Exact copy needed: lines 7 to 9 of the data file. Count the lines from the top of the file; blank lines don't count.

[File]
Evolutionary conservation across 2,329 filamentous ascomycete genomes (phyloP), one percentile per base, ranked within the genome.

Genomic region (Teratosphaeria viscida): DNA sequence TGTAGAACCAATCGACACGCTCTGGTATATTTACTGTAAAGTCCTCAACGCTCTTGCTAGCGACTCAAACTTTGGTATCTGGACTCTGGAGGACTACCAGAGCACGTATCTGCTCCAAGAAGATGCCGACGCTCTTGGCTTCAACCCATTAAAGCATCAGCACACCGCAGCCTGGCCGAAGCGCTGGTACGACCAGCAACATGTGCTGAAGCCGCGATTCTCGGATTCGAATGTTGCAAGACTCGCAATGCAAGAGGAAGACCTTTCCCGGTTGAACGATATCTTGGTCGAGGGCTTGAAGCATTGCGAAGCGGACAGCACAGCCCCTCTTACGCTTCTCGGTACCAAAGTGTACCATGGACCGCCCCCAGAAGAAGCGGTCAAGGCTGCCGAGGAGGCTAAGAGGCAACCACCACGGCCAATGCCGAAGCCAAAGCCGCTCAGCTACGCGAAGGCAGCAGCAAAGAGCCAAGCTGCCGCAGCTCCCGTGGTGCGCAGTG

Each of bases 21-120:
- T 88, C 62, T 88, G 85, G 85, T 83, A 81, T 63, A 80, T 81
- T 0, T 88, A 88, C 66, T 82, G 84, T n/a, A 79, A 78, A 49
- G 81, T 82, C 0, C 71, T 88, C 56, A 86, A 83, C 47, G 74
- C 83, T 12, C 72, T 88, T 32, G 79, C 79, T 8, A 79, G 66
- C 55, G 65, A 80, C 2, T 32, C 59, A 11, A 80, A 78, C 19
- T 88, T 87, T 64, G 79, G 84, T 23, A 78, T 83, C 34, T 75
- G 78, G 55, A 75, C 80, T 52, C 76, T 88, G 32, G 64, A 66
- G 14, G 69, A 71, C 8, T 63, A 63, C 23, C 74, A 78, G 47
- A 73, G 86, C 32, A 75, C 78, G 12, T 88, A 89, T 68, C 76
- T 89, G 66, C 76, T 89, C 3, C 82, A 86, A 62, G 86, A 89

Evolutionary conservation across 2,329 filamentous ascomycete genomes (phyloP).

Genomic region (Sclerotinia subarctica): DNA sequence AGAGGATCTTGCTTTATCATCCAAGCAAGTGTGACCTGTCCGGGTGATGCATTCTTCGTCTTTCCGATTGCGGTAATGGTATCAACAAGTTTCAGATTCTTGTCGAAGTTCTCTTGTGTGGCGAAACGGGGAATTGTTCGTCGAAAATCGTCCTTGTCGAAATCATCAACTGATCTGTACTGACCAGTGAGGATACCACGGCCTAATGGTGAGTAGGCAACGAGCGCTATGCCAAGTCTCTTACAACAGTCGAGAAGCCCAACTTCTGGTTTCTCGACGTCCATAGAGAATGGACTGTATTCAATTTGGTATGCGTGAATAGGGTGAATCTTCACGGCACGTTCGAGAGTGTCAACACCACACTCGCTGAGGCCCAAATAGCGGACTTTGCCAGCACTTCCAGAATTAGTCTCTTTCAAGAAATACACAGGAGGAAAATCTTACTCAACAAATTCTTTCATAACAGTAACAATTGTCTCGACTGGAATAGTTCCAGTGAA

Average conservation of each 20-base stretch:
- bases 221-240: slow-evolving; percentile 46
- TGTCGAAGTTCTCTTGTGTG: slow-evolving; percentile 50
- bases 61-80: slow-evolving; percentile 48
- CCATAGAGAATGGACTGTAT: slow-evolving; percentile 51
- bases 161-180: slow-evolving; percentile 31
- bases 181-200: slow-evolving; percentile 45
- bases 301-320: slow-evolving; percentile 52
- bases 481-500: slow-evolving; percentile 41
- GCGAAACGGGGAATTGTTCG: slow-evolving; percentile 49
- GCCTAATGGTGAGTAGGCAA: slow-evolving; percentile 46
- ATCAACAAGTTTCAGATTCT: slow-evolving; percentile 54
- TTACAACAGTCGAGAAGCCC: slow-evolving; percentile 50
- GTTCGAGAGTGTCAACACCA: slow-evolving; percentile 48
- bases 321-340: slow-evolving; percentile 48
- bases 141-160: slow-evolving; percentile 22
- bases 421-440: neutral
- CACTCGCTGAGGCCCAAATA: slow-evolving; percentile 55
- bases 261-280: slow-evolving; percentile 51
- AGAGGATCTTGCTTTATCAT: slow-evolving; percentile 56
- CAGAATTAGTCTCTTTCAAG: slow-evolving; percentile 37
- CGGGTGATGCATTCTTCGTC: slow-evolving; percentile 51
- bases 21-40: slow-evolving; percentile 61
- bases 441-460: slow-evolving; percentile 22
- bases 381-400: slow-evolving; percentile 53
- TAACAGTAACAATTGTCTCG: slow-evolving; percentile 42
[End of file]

- C 83, T 12, C 72, T 88, T 32, G 79, C 79, T 8, A 79, G 66
- C 55, G 65, A 80, C 2, T 32, C 59, A 11, A 80, A 78, C 19
- T 88, T 87, T 64, G 79, G 84, T 23, A 78, T 83, C 34, T 75